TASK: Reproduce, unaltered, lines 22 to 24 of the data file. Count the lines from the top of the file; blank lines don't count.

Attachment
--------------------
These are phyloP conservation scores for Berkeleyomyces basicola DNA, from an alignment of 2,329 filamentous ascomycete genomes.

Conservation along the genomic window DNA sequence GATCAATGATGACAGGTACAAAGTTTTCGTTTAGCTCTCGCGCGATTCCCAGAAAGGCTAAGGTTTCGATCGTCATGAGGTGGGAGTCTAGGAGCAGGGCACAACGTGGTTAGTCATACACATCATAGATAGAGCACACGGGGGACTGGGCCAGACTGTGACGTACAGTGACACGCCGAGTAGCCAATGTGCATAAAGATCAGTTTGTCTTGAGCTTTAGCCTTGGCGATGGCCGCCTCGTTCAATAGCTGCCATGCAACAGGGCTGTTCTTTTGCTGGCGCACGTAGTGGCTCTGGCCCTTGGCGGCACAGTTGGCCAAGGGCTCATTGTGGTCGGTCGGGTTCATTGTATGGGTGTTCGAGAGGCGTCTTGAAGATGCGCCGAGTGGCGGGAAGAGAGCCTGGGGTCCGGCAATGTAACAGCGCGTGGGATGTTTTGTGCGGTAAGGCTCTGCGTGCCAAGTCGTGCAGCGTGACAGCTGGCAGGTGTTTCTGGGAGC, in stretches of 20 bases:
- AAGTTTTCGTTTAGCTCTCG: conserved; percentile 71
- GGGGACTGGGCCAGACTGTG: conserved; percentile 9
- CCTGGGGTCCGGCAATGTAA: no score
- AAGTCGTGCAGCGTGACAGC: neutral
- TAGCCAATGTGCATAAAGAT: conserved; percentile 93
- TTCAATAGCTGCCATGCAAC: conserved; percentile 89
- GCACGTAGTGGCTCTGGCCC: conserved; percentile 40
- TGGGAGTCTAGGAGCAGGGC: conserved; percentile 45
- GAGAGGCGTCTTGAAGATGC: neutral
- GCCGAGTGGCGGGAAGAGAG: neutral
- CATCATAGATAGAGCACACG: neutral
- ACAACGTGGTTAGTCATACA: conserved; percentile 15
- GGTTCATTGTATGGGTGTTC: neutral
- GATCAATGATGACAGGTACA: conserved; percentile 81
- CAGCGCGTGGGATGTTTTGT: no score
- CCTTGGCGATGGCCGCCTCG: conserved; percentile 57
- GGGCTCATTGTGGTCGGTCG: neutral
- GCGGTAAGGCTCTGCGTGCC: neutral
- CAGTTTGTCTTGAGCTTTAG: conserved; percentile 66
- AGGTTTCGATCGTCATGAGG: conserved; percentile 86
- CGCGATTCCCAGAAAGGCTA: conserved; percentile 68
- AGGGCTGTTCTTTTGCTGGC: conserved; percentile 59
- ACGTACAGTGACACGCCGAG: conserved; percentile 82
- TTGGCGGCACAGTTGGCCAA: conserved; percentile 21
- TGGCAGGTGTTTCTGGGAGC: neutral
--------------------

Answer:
- AGGTTTCGATCGTCATGAGG: conserved; percentile 86
- CGCGATTCCCAGAAAGGCTA: conserved; percentile 68
- AGGGCTGTTCTTTTGCTGGC: conserved; percentile 59